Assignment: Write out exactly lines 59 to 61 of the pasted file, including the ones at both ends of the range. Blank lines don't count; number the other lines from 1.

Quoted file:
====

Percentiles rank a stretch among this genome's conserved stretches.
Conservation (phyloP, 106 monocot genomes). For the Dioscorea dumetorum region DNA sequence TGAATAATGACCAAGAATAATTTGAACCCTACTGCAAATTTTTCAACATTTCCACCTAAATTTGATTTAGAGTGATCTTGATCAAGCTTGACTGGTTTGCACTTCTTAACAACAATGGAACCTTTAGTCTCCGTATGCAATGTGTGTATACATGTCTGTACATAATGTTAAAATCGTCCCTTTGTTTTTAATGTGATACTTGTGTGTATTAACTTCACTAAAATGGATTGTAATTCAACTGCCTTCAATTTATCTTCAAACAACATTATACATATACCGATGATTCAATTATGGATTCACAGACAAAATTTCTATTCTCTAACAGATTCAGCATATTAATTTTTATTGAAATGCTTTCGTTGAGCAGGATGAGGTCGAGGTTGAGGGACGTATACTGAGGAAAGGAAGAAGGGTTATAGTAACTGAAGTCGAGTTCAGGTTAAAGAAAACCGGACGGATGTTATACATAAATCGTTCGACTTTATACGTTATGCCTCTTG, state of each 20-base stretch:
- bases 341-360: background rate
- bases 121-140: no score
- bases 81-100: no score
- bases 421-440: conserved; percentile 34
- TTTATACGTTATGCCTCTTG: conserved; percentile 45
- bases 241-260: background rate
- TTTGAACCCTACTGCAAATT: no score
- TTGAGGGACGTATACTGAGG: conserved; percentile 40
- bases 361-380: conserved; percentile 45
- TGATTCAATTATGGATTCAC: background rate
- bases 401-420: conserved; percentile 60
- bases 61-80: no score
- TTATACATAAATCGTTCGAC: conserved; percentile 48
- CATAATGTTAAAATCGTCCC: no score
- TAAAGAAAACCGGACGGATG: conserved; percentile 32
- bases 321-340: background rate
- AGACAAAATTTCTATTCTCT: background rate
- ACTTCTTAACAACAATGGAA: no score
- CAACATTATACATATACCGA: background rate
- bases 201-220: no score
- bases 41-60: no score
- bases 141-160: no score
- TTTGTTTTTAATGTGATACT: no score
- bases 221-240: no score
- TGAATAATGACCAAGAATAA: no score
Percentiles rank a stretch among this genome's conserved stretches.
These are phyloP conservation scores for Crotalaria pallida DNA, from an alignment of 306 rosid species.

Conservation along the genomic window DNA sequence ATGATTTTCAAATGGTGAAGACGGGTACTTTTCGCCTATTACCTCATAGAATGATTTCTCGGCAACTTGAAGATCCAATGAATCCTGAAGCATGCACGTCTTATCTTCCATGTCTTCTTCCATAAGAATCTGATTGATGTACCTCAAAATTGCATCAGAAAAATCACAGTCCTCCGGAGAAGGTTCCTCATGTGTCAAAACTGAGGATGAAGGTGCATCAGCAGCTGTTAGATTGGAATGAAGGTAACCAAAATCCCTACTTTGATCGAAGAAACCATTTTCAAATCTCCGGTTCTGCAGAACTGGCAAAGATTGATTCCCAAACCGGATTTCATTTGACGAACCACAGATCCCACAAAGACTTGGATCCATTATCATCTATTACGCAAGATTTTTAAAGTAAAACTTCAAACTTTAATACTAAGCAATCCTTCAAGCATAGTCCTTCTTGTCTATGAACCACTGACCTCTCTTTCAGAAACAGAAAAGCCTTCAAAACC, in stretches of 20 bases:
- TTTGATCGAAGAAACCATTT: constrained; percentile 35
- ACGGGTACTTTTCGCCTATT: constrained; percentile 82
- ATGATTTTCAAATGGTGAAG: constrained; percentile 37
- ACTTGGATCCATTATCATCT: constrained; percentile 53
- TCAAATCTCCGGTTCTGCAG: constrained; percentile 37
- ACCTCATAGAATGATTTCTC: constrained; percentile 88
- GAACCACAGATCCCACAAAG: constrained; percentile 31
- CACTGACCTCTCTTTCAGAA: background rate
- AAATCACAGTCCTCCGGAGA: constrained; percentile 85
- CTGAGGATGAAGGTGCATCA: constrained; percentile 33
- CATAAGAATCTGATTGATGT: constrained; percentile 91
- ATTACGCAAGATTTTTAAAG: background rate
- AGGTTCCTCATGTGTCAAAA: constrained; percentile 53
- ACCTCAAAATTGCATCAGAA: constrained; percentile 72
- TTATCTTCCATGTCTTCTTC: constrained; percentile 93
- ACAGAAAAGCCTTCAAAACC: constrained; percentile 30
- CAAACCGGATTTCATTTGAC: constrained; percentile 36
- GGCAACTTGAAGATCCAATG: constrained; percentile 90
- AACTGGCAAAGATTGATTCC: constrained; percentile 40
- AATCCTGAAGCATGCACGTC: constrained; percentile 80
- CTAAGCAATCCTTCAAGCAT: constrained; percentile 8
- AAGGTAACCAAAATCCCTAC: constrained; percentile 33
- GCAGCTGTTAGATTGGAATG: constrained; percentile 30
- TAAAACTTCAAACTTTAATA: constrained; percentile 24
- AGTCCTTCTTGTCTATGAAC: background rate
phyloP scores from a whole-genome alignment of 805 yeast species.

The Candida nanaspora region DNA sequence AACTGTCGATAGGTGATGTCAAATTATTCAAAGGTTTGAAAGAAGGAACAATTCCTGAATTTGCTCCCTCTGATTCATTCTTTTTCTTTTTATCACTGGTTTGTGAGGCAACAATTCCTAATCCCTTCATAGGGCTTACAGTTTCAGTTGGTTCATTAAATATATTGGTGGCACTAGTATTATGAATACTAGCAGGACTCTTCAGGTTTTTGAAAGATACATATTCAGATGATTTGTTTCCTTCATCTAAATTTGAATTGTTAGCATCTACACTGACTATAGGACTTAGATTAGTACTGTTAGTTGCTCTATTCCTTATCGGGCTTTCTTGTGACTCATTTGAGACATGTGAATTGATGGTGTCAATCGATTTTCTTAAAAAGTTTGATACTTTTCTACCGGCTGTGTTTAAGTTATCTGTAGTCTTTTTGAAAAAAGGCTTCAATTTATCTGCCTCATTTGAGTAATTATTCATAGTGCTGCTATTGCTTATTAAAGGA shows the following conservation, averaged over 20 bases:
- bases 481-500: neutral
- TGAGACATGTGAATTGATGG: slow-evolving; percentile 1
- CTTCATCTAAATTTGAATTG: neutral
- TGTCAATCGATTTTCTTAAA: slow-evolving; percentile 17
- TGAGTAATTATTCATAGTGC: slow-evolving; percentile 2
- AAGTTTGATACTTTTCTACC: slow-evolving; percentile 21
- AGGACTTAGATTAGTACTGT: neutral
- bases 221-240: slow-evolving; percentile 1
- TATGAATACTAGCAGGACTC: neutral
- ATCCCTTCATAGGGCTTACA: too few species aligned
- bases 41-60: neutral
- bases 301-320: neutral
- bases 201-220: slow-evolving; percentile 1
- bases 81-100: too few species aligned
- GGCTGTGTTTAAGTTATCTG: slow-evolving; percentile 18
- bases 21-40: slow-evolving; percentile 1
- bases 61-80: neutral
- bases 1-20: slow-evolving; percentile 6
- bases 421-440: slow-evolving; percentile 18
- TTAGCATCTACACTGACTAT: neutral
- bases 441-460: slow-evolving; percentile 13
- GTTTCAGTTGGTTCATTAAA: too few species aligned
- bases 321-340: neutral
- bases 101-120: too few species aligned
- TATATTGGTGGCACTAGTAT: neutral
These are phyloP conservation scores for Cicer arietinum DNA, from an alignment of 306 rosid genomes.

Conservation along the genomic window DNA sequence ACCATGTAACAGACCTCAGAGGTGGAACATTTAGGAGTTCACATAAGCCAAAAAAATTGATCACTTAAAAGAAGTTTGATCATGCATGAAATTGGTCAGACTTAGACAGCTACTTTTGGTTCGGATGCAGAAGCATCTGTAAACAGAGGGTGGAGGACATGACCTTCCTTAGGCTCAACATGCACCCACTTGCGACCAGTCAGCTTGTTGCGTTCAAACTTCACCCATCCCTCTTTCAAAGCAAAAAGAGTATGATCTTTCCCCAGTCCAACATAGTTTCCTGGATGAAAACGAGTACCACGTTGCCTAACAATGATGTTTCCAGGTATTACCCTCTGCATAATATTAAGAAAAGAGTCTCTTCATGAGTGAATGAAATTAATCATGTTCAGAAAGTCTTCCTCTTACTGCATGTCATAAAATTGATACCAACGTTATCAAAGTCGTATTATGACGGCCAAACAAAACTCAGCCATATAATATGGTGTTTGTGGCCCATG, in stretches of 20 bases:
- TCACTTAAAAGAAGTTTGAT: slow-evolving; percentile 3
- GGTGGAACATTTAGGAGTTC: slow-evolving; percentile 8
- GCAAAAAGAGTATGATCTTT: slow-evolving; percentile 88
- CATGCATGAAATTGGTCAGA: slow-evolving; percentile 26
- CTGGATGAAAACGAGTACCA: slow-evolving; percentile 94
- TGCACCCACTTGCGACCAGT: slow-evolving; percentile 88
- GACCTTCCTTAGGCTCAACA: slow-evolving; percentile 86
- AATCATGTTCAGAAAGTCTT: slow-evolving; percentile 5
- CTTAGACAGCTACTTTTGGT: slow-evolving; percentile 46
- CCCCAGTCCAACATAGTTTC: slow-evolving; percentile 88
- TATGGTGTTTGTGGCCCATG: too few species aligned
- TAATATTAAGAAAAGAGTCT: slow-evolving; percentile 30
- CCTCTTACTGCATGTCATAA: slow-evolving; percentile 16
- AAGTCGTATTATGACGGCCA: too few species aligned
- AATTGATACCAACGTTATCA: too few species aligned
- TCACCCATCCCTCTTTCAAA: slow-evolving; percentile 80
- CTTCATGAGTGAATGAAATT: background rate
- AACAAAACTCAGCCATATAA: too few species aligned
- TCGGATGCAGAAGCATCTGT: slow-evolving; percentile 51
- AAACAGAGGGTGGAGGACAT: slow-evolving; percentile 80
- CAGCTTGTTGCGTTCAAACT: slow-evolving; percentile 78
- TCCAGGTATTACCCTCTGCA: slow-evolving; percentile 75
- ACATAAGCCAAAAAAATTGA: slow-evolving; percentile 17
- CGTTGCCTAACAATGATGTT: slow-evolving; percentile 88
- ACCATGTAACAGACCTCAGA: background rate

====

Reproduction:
- TGAGACATGTGAATTGATGG: slow-evolving; percentile 1
- CTTCATCTAAATTTGAATTG: neutral
- TGTCAATCGATTTTCTTAAA: slow-evolving; percentile 17